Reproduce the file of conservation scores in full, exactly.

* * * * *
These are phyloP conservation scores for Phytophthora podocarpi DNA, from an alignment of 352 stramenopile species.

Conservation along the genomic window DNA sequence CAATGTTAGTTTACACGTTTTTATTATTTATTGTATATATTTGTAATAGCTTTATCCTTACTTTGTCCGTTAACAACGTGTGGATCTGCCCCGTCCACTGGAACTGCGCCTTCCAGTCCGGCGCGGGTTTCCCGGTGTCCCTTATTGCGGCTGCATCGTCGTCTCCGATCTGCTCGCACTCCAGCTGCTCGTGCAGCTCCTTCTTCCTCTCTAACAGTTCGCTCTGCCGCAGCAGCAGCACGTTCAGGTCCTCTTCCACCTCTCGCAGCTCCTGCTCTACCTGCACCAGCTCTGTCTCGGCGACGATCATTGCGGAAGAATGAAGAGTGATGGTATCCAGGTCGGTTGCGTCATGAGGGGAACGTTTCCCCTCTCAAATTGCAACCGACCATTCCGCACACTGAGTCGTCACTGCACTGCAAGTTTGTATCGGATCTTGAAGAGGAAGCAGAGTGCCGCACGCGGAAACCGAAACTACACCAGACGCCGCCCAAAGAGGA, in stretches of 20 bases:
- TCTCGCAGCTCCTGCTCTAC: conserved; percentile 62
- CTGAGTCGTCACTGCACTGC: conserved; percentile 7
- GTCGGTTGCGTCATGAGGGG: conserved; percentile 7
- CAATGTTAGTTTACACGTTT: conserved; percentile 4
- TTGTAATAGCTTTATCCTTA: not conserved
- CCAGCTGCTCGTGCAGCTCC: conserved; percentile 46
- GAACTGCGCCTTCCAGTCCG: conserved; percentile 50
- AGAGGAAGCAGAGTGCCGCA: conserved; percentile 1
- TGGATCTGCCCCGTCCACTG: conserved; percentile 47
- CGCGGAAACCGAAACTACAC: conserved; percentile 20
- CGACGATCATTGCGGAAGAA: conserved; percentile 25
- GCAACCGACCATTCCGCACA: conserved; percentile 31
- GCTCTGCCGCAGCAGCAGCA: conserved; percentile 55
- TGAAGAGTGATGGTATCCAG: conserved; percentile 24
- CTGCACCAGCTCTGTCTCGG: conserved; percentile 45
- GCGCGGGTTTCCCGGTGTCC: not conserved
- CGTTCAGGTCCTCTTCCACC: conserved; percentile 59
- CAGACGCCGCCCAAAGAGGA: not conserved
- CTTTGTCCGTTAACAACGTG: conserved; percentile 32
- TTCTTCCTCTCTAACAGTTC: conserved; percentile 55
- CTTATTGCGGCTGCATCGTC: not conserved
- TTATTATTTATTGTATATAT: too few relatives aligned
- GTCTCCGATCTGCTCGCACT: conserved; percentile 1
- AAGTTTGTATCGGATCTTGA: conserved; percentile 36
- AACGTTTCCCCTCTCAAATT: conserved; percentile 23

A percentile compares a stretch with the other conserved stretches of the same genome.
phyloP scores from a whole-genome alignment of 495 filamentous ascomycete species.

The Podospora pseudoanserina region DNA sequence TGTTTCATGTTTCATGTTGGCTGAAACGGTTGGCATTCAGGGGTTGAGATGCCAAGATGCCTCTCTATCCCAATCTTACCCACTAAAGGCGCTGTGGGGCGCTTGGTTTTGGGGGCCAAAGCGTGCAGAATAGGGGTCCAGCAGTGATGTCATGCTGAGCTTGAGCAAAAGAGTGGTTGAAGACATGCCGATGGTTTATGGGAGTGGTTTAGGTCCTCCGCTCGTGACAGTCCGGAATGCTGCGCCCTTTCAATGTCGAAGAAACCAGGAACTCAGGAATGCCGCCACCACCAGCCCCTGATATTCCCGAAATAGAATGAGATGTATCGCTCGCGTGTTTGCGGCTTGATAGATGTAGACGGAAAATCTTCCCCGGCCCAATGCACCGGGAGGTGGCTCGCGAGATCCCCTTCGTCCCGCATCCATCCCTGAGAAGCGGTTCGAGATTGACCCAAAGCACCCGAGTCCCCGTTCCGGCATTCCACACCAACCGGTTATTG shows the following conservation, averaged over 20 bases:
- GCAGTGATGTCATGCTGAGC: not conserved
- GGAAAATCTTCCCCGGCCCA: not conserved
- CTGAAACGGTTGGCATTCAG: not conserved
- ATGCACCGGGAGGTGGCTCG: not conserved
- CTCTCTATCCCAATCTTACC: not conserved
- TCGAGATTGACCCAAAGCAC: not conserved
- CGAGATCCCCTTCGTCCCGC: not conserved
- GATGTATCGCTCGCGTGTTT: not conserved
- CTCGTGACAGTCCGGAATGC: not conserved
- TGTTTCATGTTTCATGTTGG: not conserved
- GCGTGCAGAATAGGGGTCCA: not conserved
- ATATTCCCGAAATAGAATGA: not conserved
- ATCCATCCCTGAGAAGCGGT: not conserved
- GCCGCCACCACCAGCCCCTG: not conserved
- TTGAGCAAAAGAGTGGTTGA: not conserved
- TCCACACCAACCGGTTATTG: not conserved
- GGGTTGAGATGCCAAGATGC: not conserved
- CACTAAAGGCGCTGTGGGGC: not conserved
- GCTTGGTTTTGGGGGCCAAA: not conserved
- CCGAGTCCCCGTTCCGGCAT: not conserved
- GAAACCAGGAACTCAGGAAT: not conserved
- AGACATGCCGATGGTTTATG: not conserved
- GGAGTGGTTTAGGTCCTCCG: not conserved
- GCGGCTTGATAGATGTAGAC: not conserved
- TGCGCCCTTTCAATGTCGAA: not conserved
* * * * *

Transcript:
These are phyloP conservation scores for Phytophthora podocarpi DNA, from an alignment of 352 stramenopile species.

Conservation along the genomic window DNA sequence CAATGTTAGTTTACACGTTTTTATTATTTATTGTATATATTTGTAATAGCTTTATCCTTACTTTGTCCGTTAACAACGTGTGGATCTGCCCCGTCCACTGGAACTGCGCCTTCCAGTCCGGCGCGGGTTTCCCGGTGTCCCTTATTGCGGCTGCATCGTCGTCTCCGATCTGCTCGCACTCCAGCTGCTCGTGCAGCTCCTTCTTCCTCTCTAACAGTTCGCTCTGCCGCAGCAGCAGCACGTTCAGGTCCTCTTCCACCTCTCGCAGCTCCTGCTCTACCTGCACCAGCTCTGTCTCGGCGACGATCATTGCGGAAGAATGAAGAGTGATGGTATCCAGGTCGGTTGCGTCATGAGGGGAACGTTTCCCCTCTCAAATTGCAACCGACCATTCCGCACACTGAGTCGTCACTGCACTGCAAGTTTGTATCGGATCTTGAAGAGGAAGCAGAGTGCCGCACGCGGAAACCGAAACTACACCAGACGCCGCCCAAAGAGGA, in stretches of 20 bases:
- TCTCGCAGCTCCTGCTCTAC: conserved; percentile 62
- CTGAGTCGTCACTGCACTGC: conserved; percentile 7
- GTCGGTTGCGTCATGAGGGG: conserved; percentile 7
- CAATGTTAGTTTACACGTTT: conserved; percentile 4
- TTGTAATAGCTTTATCCTTA: not conserved
- CCAGCTGCTCGTGCAGCTCC: conserved; percentile 46
- GAACTGCGCCTTCCAGTCCG: conserved; percentile 50
- AGAGGAAGCAGAGTGCCGCA: conserved; percentile 1
- TGGATCTGCCCCGTCCACTG: conserved; percentile 47
- CGCGGAAACCGAAACTACAC: conserved; percentile 20
- CGACGATCATTGCGGAAGAA: conserved; percentile 25
- GCAACCGACCATTCCGCACA: conserved; percentile 31
- GCTCTGCCGCAGCAGCAGCA: conserved; percentile 55
- TGAAGAGTGATGGTATCCAG: conserved; percentile 24
- CTGCACCAGCTCTGTCTCGG: conserved; percentile 45
- GCGCGGGTTTCCCGGTGTCC: not conserved
- CGTTCAGGTCCTCTTCCACC: conserved; percentile 59
- CAGACGCCGCCCAAAGAGGA: not conserved
- CTTTGTCCGTTAACAACGTG: conserved; percentile 32
- TTCTTCCTCTCTAACAGTTC: conserved; percentile 55
- CTTATTGCGGCTGCATCGTC: not conserved
- TTATTATTTATTGTATATAT: too few relatives aligned
- GTCTCCGATCTGCTCGCACT: conserved; percentile 1
- AAGTTTGTATCGGATCTTGA: conserved; percentile 36
- AACGTTTCCCCTCTCAAATT: conserved; percentile 23

A percentile compares a stretch with the other conserved stretches of the same genome.
phyloP scores from a whole-genome alignment of 495 filamentous ascomycete species.

The Podospora pseudoanserina region DNA sequence TGTTTCATGTTTCATGTTGGCTGAAACGGTTGGCATTCAGGGGTTGAGATGCCAAGATGCCTCTCTATCCCAATCTTACCCACTAAAGGCGCTGTGGGGCGCTTGGTTTTGGGGGCCAAAGCGTGCAGAATAGGGGTCCAGCAGTGATGTCATGCTGAGCTTGAGCAAAAGAGTGGTTGAAGACATGCCGATGGTTTATGGGAGTGGTTTAGGTCCTCCGCTCGTGACAGTCCGGAATGCTGCGCCCTTTCAATGTCGAAGAAACCAGGAACTCAGGAATGCCGCCACCACCAGCCCCTGATATTCCCGAAATAGAATGAGATGTATCGCTCGCGTGTTTGCGGCTTGATAGATGTAGACGGAAAATCTTCCCCGGCCCAATGCACCGGGAGGTGGCTCGCGAGATCCCCTTCGTCCCGCATCCATCCCTGAGAAGCGGTTCGAGATTGACCCAAAGCACCCGAGTCCCCGTTCCGGCATTCCACACCAACCGGTTATTG shows the following conservation, averaged over 20 bases:
- GCAGTGATGTCATGCTGAGC: not conserved
- GGAAAATCTTCCCCGGCCCA: not conserved
- CTGAAACGGTTGGCATTCAG: not conserved
- ATGCACCGGGAGGTGGCTCG: not conserved
- CTCTCTATCCCAATCTTACC: not conserved
- TCGAGATTGACCCAAAGCAC: not conserved
- CGAGATCCCCTTCGTCCCGC: not conserved
- GATGTATCGCTCGCGTGTTT: not conserved
- CTCGTGACAGTCCGGAATGC: not conserved
- TGTTTCATGTTTCATGTTGG: not conserved
- GCGTGCAGAATAGGGGTCCA: not conserved
- ATATTCCCGAAATAGAATGA: not conserved
- ATCCATCCCTGAGAAGCGGT: not conserved
- GCCGCCACCACCAGCCCCTG: not conserved
- TTGAGCAAAAGAGTGGTTGA: not conserved
- TCCACACCAACCGGTTATTG: not conserved
- GGGTTGAGATGCCAAGATGC: not conserved
- CACTAAAGGCGCTGTGGGGC: not conserved
- GCTTGGTTTTGGGGGCCAAA: not conserved
- CCGAGTCCCCGTTCCGGCAT: not conserved
- GAAACCAGGAACTCAGGAAT: not conserved
- AGACATGCCGATGGTTTATG: not conserved
- GGAGTGGTTTAGGTCCTCCG: not conserved
- GCGGCTTGATAGATGTAGAC: not conserved
- TGCGCCCTTTCAATGTCGAA: not conserved